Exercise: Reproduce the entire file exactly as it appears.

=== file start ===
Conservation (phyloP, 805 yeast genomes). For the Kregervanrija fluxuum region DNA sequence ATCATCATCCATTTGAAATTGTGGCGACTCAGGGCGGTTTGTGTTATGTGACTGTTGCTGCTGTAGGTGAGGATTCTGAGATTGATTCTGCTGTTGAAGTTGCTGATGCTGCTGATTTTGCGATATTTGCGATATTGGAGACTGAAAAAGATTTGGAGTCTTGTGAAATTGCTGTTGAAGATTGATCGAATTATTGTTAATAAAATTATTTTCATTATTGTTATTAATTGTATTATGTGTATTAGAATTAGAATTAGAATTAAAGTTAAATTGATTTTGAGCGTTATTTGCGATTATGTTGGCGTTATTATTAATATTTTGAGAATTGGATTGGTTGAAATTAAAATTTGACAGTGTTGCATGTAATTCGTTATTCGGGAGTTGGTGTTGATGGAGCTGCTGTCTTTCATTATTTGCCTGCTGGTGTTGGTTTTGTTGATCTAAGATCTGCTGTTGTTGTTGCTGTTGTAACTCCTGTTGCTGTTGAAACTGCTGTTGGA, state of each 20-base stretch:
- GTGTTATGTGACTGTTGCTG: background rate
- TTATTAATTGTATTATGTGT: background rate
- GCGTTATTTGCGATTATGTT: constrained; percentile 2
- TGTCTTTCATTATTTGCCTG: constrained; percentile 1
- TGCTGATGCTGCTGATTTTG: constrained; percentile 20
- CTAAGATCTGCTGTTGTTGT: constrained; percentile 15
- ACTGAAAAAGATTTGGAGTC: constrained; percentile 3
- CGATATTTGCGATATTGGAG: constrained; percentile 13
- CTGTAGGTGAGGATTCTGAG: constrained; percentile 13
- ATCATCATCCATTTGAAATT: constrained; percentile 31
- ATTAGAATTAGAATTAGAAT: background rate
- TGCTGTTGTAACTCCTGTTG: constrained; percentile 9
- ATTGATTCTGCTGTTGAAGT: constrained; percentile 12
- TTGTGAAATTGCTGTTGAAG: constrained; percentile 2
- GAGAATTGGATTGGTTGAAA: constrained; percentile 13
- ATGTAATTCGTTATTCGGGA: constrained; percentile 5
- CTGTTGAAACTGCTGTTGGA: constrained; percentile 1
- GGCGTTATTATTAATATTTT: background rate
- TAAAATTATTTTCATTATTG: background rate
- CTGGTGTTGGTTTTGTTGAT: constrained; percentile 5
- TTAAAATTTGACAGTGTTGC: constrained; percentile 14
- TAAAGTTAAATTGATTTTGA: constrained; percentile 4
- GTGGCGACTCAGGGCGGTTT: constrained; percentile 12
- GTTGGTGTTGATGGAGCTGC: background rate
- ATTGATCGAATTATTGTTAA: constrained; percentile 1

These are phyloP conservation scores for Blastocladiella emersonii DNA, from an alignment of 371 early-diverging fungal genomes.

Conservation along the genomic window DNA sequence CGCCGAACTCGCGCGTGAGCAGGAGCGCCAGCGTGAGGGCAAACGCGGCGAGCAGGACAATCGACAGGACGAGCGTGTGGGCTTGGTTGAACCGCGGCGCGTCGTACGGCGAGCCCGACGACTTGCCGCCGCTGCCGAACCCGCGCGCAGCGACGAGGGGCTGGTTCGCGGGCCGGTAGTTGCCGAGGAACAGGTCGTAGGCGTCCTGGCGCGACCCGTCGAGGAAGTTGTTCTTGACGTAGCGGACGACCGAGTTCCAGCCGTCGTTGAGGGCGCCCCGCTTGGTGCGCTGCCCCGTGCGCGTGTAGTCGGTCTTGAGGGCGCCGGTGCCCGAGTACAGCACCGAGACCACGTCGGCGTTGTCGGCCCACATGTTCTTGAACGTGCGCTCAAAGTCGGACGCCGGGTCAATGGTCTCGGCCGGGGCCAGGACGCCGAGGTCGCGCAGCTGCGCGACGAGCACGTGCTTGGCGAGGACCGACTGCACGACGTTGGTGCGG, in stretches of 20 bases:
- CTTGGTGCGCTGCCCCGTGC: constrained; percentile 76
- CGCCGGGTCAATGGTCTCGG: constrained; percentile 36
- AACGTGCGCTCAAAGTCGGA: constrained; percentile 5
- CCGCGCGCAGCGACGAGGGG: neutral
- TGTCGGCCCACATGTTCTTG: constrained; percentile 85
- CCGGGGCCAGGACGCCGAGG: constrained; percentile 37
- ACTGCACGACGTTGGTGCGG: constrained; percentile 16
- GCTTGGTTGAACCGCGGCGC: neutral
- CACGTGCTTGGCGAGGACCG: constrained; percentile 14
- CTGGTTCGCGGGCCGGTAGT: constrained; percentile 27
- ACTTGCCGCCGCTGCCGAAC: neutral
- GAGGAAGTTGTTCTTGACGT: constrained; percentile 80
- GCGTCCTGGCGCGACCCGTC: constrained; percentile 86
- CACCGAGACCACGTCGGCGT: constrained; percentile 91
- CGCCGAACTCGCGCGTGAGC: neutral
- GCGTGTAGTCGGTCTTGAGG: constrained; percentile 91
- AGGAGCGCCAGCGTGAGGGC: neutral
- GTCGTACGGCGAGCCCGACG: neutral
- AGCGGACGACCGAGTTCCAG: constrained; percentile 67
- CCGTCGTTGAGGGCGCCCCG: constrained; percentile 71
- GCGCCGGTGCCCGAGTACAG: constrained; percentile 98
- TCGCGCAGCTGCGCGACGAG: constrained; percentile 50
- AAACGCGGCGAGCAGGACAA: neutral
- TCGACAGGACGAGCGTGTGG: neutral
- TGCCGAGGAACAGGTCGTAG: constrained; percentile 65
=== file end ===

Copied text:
Conservation (phyloP, 805 yeast genomes). For the Kregervanrija fluxuum region DNA sequence ATCATCATCCATTTGAAATTGTGGCGACTCAGGGCGGTTTGTGTTATGTGACTGTTGCTGCTGTAGGTGAGGATTCTGAGATTGATTCTGCTGTTGAAGTTGCTGATGCTGCTGATTTTGCGATATTTGCGATATTGGAGACTGAAAAAGATTTGGAGTCTTGTGAAATTGCTGTTGAAGATTGATCGAATTATTGTTAATAAAATTATTTTCATTATTGTTATTAATTGTATTATGTGTATTAGAATTAGAATTAGAATTAAAGTTAAATTGATTTTGAGCGTTATTTGCGATTATGTTGGCGTTATTATTAATATTTTGAGAATTGGATTGGTTGAAATTAAAATTTGACAGTGTTGCATGTAATTCGTTATTCGGGAGTTGGTGTTGATGGAGCTGCTGTCTTTCATTATTTGCCTGCTGGTGTTGGTTTTGTTGATCTAAGATCTGCTGTTGTTGTTGCTGTTGTAACTCCTGTTGCTGTTGAAACTGCTGTTGGA, state of each 20-base stretch:
- GTGTTATGTGACTGTTGCTG: background rate
- TTATTAATTGTATTATGTGT: background rate
- GCGTTATTTGCGATTATGTT: constrained; percentile 2
- TGTCTTTCATTATTTGCCTG: constrained; percentile 1
- TGCTGATGCTGCTGATTTTG: constrained; percentile 20
- CTAAGATCTGCTGTTGTTGT: constrained; percentile 15
- ACTGAAAAAGATTTGGAGTC: constrained; percentile 3
- CGATATTTGCGATATTGGAG: constrained; percentile 13
- CTGTAGGTGAGGATTCTGAG: constrained; percentile 13
- ATCATCATCCATTTGAAATT: constrained; percentile 31
- ATTAGAATTAGAATTAGAAT: background rate
- TGCTGTTGTAACTCCTGTTG: constrained; percentile 9
- ATTGATTCTGCTGTTGAAGT: constrained; percentile 12
- TTGTGAAATTGCTGTTGAAG: constrained; percentile 2
- GAGAATTGGATTGGTTGAAA: constrained; percentile 13
- ATGTAATTCGTTATTCGGGA: constrained; percentile 5
- CTGTTGAAACTGCTGTTGGA: constrained; percentile 1
- GGCGTTATTATTAATATTTT: background rate
- TAAAATTATTTTCATTATTG: background rate
- CTGGTGTTGGTTTTGTTGAT: constrained; percentile 5
- TTAAAATTTGACAGTGTTGC: constrained; percentile 14
- TAAAGTTAAATTGATTTTGA: constrained; percentile 4
- GTGGCGACTCAGGGCGGTTT: constrained; percentile 12
- GTTGGTGTTGATGGAGCTGC: background rate
- ATTGATCGAATTATTGTTAA: constrained; percentile 1

These are phyloP conservation scores for Blastocladiella emersonii DNA, from an alignment of 371 early-diverging fungal genomes.

Conservation along the genomic window DNA sequence CGCCGAACTCGCGCGTGAGCAGGAGCGCCAGCGTGAGGGCAAACGCGGCGAGCAGGACAATCGACAGGACGAGCGTGTGGGCTTGGTTGAACCGCGGCGCGTCGTACGGCGAGCCCGACGACTTGCCGCCGCTGCCGAACCCGCGCGCAGCGACGAGGGGCTGGTTCGCGGGCCGGTAGTTGCCGAGGAACAGGTCGTAGGCGTCCTGGCGCGACCCGTCGAGGAAGTTGTTCTTGACGTAGCGGACGACCGAGTTCCAGCCGTCGTTGAGGGCGCCCCGCTTGGTGCGCTGCCCCGTGCGCGTGTAGTCGGTCTTGAGGGCGCCGGTGCCCGAGTACAGCACCGAGACCACGTCGGCGTTGTCGGCCCACATGTTCTTGAACGTGCGCTCAAAGTCGGACGCCGGGTCAATGGTCTCGGCCGGGGCCAGGACGCCGAGGTCGCGCAGCTGCGCGACGAGCACGTGCTTGGCGAGGACCGACTGCACGACGTTGGTGCGG, in stretches of 20 bases:
- CTTGGTGCGCTGCCCCGTGC: constrained; percentile 76
- CGCCGGGTCAATGGTCTCGG: constrained; percentile 36
- AACGTGCGCTCAAAGTCGGA: constrained; percentile 5
- CCGCGCGCAGCGACGAGGGG: neutral
- TGTCGGCCCACATGTTCTTG: constrained; percentile 85
- CCGGGGCCAGGACGCCGAGG: constrained; percentile 37
- ACTGCACGACGTTGGTGCGG: constrained; percentile 16
- GCTTGGTTGAACCGCGGCGC: neutral
- CACGTGCTTGGCGAGGACCG: constrained; percentile 14
- CTGGTTCGCGGGCCGGTAGT: constrained; percentile 27
- ACTTGCCGCCGCTGCCGAAC: neutral
- GAGGAAGTTGTTCTTGACGT: constrained; percentile 80
- GCGTCCTGGCGCGACCCGTC: constrained; percentile 86
- CACCGAGACCACGTCGGCGT: constrained; percentile 91
- CGCCGAACTCGCGCGTGAGC: neutral
- GCGTGTAGTCGGTCTTGAGG: constrained; percentile 91
- AGGAGCGCCAGCGTGAGGGC: neutral
- GTCGTACGGCGAGCCCGACG: neutral
- AGCGGACGACCGAGTTCCAG: constrained; percentile 67
- CCGTCGTTGAGGGCGCCCCG: constrained; percentile 71
- GCGCCGGTGCCCGAGTACAG: constrained; percentile 98
- TCGCGCAGCTGCGCGACGAG: constrained; percentile 50
- AAACGCGGCGAGCAGGACAA: neutral
- TCGACAGGACGAGCGTGTGG: neutral
- TGCCGAGGAACAGGTCGTAG: constrained; percentile 65